Tricia Maloney is a quilt designer, author and teacher.   She has written three books about quilting, Orphan Block Quilts, A Russian Journey in Quilts, and her latest book,  coming out in November,  I Love Precut Quilts,  which is available for pre-order.   We are proud to say that our Iris Thread is used to create some of the quilts in that book,  and we’re excited to even have a small part in the creation of Tricia’s work.  Tricia will also be doing demos in the EnMart booth,  booth 1365,  at Quilt Market.  We’re excited for her to share some details about her new book,  her experiences with quilting,  and her experiences with Iris Thread.  Before, however, that happens,  we thought we’d let you get to know Tricia a little better here.

What do you like best about what you do?

Quilting is never boring.  One day I might be working on my computer designing or writing or connecting with people.  Another day I might be piecing or quilting at my sewing machine.  Yet another day I might be lecturing or teaching.  Sometimes I do all three in the same day.

I also love connecting with people.

Did I mention the fabrics???????

What is the biggest challenge you face in doing your work?

Time is my biggest challenge – there’s never enough of it.  I have a tendency to take on a lot of projects all at once and sometimes I get a little frazzled, but everything usually works out just fine.  If only I didn’t have to sleep……

What do you think is the biggest challenge facing your industry as a whole?

Rising costs of fabric, supplies, books, patterns, etc.  The more costly things get, the more quilters have to make tough decisions about their buying practices.

Were you always creative?  Did you make things as a child?

Yes, I’ve always been afflicted with creativity.  LOL!  I can’t remember a time when I wasn’t making things.

As a young child, I used to love to draw toy catalogs and write the descriptions of the toys.  Later I wrote stories and poetry.  I made dolls and even some of my own jumpers and dresses.  I made my first quilt after I graduated from college and it’s been an exciting ride since then.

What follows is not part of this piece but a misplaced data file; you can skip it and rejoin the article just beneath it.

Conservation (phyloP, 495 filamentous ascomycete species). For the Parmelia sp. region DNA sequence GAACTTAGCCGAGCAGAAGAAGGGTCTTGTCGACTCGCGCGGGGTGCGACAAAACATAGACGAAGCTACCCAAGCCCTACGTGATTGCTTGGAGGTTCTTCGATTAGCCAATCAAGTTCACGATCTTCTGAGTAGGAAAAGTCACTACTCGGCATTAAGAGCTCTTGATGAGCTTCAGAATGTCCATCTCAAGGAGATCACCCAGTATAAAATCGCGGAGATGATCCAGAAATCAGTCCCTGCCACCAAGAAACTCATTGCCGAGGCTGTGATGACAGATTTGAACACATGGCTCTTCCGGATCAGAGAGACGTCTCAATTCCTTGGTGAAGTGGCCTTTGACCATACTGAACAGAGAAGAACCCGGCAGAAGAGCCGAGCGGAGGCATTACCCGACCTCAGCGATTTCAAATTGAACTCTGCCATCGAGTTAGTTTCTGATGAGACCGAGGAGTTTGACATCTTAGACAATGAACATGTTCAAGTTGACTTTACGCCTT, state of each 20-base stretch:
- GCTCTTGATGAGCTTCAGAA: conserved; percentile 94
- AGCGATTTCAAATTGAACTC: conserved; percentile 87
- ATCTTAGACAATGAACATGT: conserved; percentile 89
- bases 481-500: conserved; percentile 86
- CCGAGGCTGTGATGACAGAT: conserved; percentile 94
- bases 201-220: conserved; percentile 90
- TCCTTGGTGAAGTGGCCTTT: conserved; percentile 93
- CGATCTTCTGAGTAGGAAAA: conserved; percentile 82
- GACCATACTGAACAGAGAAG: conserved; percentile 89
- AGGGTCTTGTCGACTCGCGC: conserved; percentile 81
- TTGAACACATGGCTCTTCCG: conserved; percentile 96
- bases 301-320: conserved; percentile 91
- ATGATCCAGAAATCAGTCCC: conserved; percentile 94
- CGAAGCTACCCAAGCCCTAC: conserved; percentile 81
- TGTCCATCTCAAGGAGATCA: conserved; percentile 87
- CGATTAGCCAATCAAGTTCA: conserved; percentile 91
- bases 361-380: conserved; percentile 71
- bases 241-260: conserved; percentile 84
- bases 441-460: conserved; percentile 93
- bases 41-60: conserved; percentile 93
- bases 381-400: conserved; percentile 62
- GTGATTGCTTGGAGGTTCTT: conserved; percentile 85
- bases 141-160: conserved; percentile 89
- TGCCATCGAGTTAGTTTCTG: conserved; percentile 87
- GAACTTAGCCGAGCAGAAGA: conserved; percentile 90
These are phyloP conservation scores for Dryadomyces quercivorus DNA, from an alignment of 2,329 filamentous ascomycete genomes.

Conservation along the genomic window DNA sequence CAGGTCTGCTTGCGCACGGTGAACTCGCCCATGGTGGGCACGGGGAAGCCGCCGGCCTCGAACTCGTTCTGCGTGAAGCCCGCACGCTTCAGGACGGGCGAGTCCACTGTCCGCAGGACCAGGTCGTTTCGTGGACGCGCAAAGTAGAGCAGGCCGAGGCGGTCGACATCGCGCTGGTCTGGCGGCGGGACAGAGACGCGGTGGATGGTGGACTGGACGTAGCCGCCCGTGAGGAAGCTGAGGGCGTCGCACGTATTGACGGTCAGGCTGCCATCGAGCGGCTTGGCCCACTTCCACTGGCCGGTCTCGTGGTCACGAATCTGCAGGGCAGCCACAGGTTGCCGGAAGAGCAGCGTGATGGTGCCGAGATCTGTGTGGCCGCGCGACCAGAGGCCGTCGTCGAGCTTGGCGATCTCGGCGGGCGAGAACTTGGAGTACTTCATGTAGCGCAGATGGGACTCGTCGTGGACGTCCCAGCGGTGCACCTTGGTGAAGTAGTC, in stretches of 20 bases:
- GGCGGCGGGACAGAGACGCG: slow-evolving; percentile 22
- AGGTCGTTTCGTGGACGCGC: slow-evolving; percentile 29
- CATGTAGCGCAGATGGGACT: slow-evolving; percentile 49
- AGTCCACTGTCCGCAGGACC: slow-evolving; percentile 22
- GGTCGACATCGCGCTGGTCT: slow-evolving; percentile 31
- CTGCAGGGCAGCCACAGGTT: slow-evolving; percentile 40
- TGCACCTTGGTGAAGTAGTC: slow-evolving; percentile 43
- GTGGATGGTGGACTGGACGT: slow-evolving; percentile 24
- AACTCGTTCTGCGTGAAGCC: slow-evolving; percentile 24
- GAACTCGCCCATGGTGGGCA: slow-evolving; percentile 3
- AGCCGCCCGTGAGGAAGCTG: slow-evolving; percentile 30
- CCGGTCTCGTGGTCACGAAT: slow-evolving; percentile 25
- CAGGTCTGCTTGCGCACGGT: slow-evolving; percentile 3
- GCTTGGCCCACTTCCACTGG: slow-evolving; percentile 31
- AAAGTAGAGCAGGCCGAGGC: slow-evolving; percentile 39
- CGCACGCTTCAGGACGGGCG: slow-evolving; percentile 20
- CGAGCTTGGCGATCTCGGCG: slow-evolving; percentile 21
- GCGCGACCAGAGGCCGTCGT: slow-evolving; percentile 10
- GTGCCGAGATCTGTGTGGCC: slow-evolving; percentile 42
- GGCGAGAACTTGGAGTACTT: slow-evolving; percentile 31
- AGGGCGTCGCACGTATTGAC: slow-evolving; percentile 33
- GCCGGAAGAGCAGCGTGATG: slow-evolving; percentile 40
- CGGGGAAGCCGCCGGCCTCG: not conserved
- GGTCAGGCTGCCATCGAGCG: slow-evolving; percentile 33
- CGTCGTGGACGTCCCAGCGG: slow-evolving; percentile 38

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Was there a mentor or someone in your field that helped you when you were starting out?

Yes, when I began to seriously think about writing a book, I had the opportunity to talk to a local designer who had just written her first sewing book.  She very graciously connected me to her editor which eventually led to the publication of my first book, Orphan Block Quilts.

What one tip would you give people starting out in your field?

I would tell people not to be afraid to fail.  You just have to pick yourself up and try again because there’s really no failure in trying.

What are your goals for your business?

I want to see my business grow steadily over time.  I plan to write more quilt books, work with a greater variety of magazines and other publications, and I want to get back to designing fabric collections.

If you could time travel back to when you started in this industry, what piece of advice would you give yourself?

I would tell myself to do my homework.  It’s so very important to know what’s trending right now and what’s coming in the future.

What’s your favorite leisure time activity?

I enjoy reading a good book, preferably something that will make me smile.

Why do you buy from/work with EnMart?

The products are high quality and the service is friendly and efficient.

What EnMart products do you use most?

I discovered Iris Ultra Quilting Thread around the time I started my new quilt book, I Love Precut Quilts!.

Why do you use those products?

I was very impressed with the quality of the thread.  It was strong yet easy to work with for both piecing and machine quilting.  I’m really excited about the new colors, too!